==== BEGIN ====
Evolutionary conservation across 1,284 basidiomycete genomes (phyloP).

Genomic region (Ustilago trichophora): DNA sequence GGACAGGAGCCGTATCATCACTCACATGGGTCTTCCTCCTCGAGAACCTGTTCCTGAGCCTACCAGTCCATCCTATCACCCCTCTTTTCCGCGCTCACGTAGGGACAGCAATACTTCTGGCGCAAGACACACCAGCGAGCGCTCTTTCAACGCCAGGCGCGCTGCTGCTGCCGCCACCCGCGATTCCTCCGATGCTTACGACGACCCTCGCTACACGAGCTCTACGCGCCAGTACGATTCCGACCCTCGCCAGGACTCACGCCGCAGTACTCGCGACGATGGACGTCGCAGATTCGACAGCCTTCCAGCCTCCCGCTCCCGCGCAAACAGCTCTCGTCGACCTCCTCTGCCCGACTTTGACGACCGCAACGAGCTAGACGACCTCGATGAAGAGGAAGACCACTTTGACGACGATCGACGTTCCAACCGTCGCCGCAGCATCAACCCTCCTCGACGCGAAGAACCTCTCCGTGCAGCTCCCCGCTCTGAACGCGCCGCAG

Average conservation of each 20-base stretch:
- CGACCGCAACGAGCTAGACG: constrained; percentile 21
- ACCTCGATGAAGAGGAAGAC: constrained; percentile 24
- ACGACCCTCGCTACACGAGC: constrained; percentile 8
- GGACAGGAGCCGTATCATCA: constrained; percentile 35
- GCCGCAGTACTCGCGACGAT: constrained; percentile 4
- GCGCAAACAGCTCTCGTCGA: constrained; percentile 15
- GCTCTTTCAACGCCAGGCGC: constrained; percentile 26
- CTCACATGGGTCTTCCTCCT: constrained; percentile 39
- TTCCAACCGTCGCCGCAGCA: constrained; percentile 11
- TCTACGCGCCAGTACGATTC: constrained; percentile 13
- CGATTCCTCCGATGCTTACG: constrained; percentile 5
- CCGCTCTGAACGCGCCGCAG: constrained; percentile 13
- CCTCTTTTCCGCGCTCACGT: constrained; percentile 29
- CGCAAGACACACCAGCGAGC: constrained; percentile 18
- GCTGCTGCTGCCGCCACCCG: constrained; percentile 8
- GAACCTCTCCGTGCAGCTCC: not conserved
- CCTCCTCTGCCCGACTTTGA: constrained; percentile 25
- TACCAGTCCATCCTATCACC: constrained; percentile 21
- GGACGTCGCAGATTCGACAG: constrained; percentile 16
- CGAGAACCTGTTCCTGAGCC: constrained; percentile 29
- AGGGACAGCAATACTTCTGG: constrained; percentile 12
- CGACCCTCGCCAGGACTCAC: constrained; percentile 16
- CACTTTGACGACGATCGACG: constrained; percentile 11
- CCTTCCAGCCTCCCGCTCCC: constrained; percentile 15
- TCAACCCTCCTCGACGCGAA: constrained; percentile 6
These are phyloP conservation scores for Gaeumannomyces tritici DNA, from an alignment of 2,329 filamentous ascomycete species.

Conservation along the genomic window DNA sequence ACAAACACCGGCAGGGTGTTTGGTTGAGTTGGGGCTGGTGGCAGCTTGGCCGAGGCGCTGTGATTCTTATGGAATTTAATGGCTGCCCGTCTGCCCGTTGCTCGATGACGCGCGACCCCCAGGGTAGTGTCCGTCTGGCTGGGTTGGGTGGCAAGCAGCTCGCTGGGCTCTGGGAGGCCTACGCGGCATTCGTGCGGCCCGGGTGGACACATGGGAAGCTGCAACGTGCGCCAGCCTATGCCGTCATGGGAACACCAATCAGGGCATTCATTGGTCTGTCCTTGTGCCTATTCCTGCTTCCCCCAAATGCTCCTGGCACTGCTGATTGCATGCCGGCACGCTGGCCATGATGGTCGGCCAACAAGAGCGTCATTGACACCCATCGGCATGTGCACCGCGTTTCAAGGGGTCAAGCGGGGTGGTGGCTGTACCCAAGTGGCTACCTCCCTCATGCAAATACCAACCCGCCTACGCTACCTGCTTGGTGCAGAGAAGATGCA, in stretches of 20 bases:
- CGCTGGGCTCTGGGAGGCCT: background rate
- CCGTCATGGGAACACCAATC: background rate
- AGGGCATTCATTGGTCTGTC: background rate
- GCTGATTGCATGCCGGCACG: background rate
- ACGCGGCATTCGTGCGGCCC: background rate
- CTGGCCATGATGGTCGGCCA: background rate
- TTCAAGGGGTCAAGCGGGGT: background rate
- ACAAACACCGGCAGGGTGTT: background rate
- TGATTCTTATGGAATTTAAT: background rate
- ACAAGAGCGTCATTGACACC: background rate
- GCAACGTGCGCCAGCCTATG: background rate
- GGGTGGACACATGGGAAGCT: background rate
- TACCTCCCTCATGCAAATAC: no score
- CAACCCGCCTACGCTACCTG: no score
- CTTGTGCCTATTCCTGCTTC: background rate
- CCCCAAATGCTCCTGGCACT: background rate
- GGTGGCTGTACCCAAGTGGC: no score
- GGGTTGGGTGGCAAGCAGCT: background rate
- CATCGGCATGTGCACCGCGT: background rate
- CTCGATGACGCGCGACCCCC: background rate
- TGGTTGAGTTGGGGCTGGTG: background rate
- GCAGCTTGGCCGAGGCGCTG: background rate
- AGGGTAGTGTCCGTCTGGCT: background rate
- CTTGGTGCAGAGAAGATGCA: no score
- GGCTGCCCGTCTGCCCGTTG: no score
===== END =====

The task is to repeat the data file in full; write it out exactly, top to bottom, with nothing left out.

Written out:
Evolutionary conservation across 1,284 basidiomycete genomes (phyloP).

Genomic region (Ustilago trichophora): DNA sequence GGACAGGAGCCGTATCATCACTCACATGGGTCTTCCTCCTCGAGAACCTGTTCCTGAGCCTACCAGTCCATCCTATCACCCCTCTTTTCCGCGCTCACGTAGGGACAGCAATACTTCTGGCGCAAGACACACCAGCGAGCGCTCTTTCAACGCCAGGCGCGCTGCTGCTGCCGCCACCCGCGATTCCTCCGATGCTTACGACGACCCTCGCTACACGAGCTCTACGCGCCAGTACGATTCCGACCCTCGCCAGGACTCACGCCGCAGTACTCGCGACGATGGACGTCGCAGATTCGACAGCCTTCCAGCCTCCCGCTCCCGCGCAAACAGCTCTCGTCGACCTCCTCTGCCCGACTTTGACGACCGCAACGAGCTAGACGACCTCGATGAAGAGGAAGACCACTTTGACGACGATCGACGTTCCAACCGTCGCCGCAGCATCAACCCTCCTCGACGCGAAGAACCTCTCCGTGCAGCTCCCCGCTCTGAACGCGCCGCAG

Average conservation of each 20-base stretch:
- CGACCGCAACGAGCTAGACG: constrained; percentile 21
- ACCTCGATGAAGAGGAAGAC: constrained; percentile 24
- ACGACCCTCGCTACACGAGC: constrained; percentile 8
- GGACAGGAGCCGTATCATCA: constrained; percentile 35
- GCCGCAGTACTCGCGACGAT: constrained; percentile 4
- GCGCAAACAGCTCTCGTCGA: constrained; percentile 15
- GCTCTTTCAACGCCAGGCGC: constrained; percentile 26
- CTCACATGGGTCTTCCTCCT: constrained; percentile 39
- TTCCAACCGTCGCCGCAGCA: constrained; percentile 11
- TCTACGCGCCAGTACGATTC: constrained; percentile 13
- CGATTCCTCCGATGCTTACG: constrained; percentile 5
- CCGCTCTGAACGCGCCGCAG: constrained; percentile 13
- CCTCTTTTCCGCGCTCACGT: constrained; percentile 29
- CGCAAGACACACCAGCGAGC: constrained; percentile 18
- GCTGCTGCTGCCGCCACCCG: constrained; percentile 8
- GAACCTCTCCGTGCAGCTCC: not conserved
- CCTCCTCTGCCCGACTTTGA: constrained; percentile 25
- TACCAGTCCATCCTATCACC: constrained; percentile 21
- GGACGTCGCAGATTCGACAG: constrained; percentile 16
- CGAGAACCTGTTCCTGAGCC: constrained; percentile 29
- AGGGACAGCAATACTTCTGG: constrained; percentile 12
- CGACCCTCGCCAGGACTCAC: constrained; percentile 16
- CACTTTGACGACGATCGACG: constrained; percentile 11
- CCTTCCAGCCTCCCGCTCCC: constrained; percentile 15
- TCAACCCTCCTCGACGCGAA: constrained; percentile 6
These are phyloP conservation scores for Gaeumannomyces tritici DNA, from an alignment of 2,329 filamentous ascomycete species.

Conservation along the genomic window DNA sequence ACAAACACCGGCAGGGTGTTTGGTTGAGTTGGGGCTGGTGGCAGCTTGGCCGAGGCGCTGTGATTCTTATGGAATTTAATGGCTGCCCGTCTGCCCGTTGCTCGATGACGCGCGACCCCCAGGGTAGTGTCCGTCTGGCTGGGTTGGGTGGCAAGCAGCTCGCTGGGCTCTGGGAGGCCTACGCGGCATTCGTGCGGCCCGGGTGGACACATGGGAAGCTGCAACGTGCGCCAGCCTATGCCGTCATGGGAACACCAATCAGGGCATTCATTGGTCTGTCCTTGTGCCTATTCCTGCTTCCCCCAAATGCTCCTGGCACTGCTGATTGCATGCCGGCACGCTGGCCATGATGGTCGGCCAACAAGAGCGTCATTGACACCCATCGGCATGTGCACCGCGTTTCAAGGGGTCAAGCGGGGTGGTGGCTGTACCCAAGTGGCTACCTCCCTCATGCAAATACCAACCCGCCTACGCTACCTGCTTGGTGCAGAGAAGATGCA, in stretches of 20 bases:
- CGCTGGGCTCTGGGAGGCCT: background rate
- CCGTCATGGGAACACCAATC: background rate
- AGGGCATTCATTGGTCTGTC: background rate
- GCTGATTGCATGCCGGCACG: background rate
- ACGCGGCATTCGTGCGGCCC: background rate
- CTGGCCATGATGGTCGGCCA: background rate
- TTCAAGGGGTCAAGCGGGGT: background rate
- ACAAACACCGGCAGGGTGTT: background rate
- TGATTCTTATGGAATTTAAT: background rate
- ACAAGAGCGTCATTGACACC: background rate
- GCAACGTGCGCCAGCCTATG: background rate
- GGGTGGACACATGGGAAGCT: background rate
- TACCTCCCTCATGCAAATAC: no score
- CAACCCGCCTACGCTACCTG: no score
- CTTGTGCCTATTCCTGCTTC: background rate
- CCCCAAATGCTCCTGGCACT: background rate
- GGTGGCTGTACCCAAGTGGC: no score
- GGGTTGGGTGGCAAGCAGCT: background rate
- CATCGGCATGTGCACCGCGT: background rate
- CTCGATGACGCGCGACCCCC: background rate
- TGGTTGAGTTGGGGCTGGTG: background rate
- GCAGCTTGGCCGAGGCGCTG: background rate
- AGGGTAGTGTCCGTCTGGCT: background rate
- CTTGGTGCAGAGAAGATGCA: no score
- GGCTGCCCGTCTGCCCGTTG: no score